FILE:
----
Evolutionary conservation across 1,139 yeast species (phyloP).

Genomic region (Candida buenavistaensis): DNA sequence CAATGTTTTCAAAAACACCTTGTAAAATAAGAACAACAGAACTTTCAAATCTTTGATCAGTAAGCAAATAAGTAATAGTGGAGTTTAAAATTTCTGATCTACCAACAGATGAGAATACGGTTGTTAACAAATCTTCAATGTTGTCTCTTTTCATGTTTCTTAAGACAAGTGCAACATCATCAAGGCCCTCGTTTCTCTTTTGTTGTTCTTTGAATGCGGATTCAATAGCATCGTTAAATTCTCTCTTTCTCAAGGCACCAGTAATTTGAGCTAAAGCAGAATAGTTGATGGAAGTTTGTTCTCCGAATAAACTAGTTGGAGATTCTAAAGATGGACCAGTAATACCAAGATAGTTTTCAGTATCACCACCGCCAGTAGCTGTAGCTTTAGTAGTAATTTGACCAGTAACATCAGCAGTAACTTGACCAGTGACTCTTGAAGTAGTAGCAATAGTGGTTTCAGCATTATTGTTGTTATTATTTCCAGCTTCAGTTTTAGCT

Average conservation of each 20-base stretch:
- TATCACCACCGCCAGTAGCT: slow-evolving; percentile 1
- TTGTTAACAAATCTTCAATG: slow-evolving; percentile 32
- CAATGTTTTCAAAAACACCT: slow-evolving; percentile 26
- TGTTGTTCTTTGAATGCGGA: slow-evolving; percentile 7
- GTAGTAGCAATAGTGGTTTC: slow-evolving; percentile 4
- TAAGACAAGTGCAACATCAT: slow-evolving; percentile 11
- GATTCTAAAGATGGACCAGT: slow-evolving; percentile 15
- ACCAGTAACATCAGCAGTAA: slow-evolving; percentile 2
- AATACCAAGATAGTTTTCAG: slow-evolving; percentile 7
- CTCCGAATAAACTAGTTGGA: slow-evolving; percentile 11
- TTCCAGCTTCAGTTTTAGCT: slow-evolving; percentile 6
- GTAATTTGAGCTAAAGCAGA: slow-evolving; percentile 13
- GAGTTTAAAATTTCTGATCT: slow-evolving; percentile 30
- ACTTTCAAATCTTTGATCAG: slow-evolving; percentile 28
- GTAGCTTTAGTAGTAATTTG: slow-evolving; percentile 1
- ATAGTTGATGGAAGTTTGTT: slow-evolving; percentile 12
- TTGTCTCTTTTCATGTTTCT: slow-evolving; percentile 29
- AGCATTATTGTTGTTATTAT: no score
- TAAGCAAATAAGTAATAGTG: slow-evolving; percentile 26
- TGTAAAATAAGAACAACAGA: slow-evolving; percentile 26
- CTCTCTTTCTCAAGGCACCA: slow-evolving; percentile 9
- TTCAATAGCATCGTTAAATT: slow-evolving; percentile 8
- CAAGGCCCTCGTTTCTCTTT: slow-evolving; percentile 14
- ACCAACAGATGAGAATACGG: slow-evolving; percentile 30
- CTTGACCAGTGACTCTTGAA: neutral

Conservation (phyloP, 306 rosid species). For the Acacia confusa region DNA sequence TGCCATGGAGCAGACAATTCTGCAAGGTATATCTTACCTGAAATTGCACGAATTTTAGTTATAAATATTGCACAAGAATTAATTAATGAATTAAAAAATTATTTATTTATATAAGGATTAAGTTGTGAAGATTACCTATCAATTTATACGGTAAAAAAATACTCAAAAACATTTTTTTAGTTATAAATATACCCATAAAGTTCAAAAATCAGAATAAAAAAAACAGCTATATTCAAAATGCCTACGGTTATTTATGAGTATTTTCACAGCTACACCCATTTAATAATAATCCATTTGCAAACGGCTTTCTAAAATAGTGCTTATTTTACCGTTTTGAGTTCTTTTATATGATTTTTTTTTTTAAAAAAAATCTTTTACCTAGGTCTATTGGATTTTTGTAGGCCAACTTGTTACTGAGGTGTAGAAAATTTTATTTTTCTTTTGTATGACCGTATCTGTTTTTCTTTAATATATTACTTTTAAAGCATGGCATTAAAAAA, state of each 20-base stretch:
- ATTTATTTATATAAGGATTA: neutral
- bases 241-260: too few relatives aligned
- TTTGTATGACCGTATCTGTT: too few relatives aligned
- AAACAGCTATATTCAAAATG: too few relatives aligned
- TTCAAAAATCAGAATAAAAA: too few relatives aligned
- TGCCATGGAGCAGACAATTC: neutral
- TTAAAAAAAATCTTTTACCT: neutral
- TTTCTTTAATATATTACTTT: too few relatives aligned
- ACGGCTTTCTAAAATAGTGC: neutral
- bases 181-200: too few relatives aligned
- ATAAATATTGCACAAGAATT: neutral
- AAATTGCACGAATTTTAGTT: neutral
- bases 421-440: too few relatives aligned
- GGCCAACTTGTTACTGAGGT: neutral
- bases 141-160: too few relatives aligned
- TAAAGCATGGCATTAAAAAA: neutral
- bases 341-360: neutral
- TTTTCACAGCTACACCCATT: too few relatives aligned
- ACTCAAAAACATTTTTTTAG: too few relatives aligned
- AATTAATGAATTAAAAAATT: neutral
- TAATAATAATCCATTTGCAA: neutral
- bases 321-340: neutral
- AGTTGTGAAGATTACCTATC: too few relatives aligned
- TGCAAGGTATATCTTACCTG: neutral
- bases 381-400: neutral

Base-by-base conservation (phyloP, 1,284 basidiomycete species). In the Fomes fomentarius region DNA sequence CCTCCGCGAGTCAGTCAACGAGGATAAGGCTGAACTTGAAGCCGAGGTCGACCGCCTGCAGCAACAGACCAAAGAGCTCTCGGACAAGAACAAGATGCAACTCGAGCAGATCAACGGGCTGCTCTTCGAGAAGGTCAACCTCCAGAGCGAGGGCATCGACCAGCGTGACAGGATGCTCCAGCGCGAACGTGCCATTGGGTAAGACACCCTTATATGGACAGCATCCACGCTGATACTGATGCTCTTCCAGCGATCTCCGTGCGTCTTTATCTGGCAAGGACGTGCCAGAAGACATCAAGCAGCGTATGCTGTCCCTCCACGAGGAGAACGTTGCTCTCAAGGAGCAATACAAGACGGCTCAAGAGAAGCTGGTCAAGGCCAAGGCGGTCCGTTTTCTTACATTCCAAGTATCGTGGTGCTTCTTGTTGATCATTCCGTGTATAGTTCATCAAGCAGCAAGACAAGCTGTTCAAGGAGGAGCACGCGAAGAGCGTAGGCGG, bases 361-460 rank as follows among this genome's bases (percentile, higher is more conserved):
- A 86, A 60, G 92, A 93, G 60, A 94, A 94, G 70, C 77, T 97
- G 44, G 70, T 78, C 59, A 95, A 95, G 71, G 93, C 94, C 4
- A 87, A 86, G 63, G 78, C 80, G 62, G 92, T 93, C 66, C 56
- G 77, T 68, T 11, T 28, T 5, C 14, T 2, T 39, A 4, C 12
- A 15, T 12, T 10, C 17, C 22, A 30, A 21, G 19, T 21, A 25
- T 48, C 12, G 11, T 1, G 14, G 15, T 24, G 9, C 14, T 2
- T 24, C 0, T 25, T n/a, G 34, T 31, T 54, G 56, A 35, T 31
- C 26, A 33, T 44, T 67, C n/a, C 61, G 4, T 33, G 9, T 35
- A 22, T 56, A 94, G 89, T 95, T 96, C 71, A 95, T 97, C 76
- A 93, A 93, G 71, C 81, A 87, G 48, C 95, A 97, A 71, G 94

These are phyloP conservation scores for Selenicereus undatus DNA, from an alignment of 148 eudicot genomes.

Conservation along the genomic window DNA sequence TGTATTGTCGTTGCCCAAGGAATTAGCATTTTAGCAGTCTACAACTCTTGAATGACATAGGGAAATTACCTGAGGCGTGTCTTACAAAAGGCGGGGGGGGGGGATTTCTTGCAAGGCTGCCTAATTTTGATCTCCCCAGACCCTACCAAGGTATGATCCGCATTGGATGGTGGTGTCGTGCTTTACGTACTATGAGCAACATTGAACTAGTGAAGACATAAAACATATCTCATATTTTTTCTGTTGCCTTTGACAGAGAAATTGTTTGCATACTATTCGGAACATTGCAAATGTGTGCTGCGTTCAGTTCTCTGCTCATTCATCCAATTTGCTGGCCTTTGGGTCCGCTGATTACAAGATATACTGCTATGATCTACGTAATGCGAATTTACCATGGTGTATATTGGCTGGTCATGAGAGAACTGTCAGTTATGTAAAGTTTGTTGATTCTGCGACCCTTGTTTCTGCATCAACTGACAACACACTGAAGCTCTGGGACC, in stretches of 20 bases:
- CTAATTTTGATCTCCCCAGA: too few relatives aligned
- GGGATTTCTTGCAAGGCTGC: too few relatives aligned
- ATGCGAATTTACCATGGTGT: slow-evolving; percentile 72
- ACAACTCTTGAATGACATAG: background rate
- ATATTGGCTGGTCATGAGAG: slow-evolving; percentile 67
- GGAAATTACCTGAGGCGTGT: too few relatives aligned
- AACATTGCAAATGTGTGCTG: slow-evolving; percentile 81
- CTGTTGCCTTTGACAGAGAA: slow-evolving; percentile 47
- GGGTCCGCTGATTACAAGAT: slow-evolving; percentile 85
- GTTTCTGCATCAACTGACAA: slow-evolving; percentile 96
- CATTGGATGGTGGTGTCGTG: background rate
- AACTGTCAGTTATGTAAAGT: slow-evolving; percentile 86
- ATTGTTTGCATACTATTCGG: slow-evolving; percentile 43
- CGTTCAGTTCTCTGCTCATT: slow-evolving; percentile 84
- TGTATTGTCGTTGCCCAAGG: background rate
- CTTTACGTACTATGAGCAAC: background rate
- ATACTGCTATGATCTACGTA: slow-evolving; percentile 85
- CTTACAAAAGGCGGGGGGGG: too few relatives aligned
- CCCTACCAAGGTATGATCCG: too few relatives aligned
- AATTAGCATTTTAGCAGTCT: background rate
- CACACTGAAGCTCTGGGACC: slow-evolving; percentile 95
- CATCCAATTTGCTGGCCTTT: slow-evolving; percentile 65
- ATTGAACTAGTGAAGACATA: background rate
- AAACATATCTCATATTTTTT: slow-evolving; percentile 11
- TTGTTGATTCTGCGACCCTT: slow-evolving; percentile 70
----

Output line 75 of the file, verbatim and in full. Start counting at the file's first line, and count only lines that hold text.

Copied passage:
- CTGTTGCCTTTGACAGAGAA: slow-evolving; percentile 47